« Five reasons for fading UK labour market strength | Main | Chinese money update: no reflation signal »

Global money update: is the mini-recovery ending?

Posted on Tuesday, March 19, 2019 at 10:56AM by Registered CommenterSimon Ward | CommentsPost a Comment

Global six-month real narrow money growth is estimated to have edged up further in February but a likely rebound in inflation through mid-year could reverse the recent recovery. Such a scenario would suggest an extension of global economic weakness into early 2020.

February monetary numbers have been released for the US, China, Japan, Brazil and India, together accounting for two-thirds of the G7 plus E7 aggregate tracked here. Assuming unchanged nominal money trends elsewhere, and taking into account February inflation data for 12 of the 14 countries, six-month growth of real narrow money is estimated to have risen to 2.0% (not annualised) from 1.8% in January – see first chart.

The 2.0% estimate compares with a low of 0.9% in October 2018 but is weak by post-crisis standards – growth was at this level or lower in only three months between October 2008 and November 2017. The judgement here remains that a rise to at least 3% is needed to suggest a significant recovery in economic momentum.

The second chart shows that nominal money growth increased in February but is only 0.5 percentage points (pp) above its recent low. The pick-up in real money growth since October mainly reflects a 0.8 pp decline in six-month consumer price inflation.

Inflation, however, stabilised in February and is likely to climb sharply into mid-year as the recent recovery in oil prices feeds through – third chart. The six-month rate could rise by 0.5pp, in which case real money growth would fall back to 1.5% if nominal expansion were to remain at its current level. This would be unchanged from a year ago (i.e. in June 2018),  suggesting no exit from global economic weakness before early 2020.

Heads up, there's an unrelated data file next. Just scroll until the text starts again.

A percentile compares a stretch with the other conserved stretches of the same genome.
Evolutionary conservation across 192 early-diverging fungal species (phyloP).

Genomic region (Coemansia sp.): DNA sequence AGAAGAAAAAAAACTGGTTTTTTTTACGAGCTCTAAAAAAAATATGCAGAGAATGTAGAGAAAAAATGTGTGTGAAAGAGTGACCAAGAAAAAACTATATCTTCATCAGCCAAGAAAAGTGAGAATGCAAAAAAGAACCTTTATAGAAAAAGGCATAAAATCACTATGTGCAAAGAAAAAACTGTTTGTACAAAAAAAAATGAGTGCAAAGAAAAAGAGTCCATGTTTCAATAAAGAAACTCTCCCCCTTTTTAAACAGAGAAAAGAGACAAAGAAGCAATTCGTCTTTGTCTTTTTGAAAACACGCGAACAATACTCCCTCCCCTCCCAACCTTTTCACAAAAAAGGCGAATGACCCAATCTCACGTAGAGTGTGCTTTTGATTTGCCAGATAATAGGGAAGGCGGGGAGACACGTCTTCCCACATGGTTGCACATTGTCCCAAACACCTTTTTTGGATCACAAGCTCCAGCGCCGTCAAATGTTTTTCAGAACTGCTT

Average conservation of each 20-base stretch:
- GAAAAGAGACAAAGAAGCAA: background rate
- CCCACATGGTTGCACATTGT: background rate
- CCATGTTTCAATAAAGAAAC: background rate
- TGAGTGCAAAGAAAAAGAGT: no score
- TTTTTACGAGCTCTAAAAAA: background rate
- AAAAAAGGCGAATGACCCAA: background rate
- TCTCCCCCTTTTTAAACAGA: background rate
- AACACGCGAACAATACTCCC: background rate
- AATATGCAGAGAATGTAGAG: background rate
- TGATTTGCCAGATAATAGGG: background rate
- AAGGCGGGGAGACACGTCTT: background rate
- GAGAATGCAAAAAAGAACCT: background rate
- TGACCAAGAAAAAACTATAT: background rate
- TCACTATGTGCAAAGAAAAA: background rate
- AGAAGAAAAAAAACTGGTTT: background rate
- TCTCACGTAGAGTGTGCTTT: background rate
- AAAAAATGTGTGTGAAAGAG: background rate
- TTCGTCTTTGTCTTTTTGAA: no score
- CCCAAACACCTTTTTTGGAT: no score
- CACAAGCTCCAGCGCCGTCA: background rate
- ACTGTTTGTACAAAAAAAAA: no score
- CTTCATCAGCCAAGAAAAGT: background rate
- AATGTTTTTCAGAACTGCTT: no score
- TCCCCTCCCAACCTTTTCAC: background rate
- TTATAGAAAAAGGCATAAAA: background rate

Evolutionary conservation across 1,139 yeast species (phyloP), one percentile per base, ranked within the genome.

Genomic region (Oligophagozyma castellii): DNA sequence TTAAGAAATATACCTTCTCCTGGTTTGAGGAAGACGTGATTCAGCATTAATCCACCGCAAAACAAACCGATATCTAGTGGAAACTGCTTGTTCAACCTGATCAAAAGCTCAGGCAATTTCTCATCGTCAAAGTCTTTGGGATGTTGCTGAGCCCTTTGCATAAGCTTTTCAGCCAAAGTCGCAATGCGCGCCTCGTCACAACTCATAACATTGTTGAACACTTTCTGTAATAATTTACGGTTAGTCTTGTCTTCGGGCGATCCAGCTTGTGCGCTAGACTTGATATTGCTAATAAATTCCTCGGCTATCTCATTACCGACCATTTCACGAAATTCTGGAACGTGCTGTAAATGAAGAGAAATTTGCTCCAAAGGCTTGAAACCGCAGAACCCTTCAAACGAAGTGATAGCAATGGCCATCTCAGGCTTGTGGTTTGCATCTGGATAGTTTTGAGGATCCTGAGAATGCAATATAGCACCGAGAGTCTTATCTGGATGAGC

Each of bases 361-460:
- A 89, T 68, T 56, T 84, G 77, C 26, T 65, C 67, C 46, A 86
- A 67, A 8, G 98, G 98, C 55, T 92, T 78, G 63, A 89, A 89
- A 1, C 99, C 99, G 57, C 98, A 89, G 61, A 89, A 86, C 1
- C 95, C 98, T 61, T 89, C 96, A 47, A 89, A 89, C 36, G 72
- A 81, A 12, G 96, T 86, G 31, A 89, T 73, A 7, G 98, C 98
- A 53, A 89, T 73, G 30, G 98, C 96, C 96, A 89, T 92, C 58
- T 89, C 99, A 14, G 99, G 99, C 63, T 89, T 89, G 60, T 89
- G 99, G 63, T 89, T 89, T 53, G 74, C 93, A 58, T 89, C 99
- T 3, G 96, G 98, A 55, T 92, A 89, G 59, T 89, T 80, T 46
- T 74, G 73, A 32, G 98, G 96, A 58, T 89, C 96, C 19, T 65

Will nominal money trends pick up to offset the inflation rebound? While policy-makers have scrapped tightening plans, they have yet to embrace easing – except in China. The Fed may confirm tomorrow that QT will continue at least through mid-year. As discussed last week, Chinese money and credit trends have yet to respond to policy easing, possibly reflecting damage to the “transmission mechanism” from the clampdown on shadow banking.

The fourth chart shows real  narrow money growth in the major economies – note that the latest data points for Euroland and the UK are for January not February. Euroland relative strength is consistent with a recent improvement in economic news compared with elsewhere – the Citi Euroland surprise index has crossed above a weakening US index.

The recovery in Chinese real money growth has been inflation-driven and rising energy / food prices may reverse this effect over coming months. The US rebound reflects firmer nominal trends as well as lower inflation but the former may prove temporary if QT continues into the second half.

PrintView Printer Friendly Version

EmailEmail Article to Friend

Reader Comments

There are no comments for this journal entry. To create a new comment, use the form below.

PostPost a New Comment

Enter your information below to add a new comment.
Author Email (optional):
Author URL (optional):
Some HTML allowed: <a href="" title=""> <abbr title=""> <acronym title=""> <b> <blockquote cite=""> <code> <em> <i> <strike> <strong>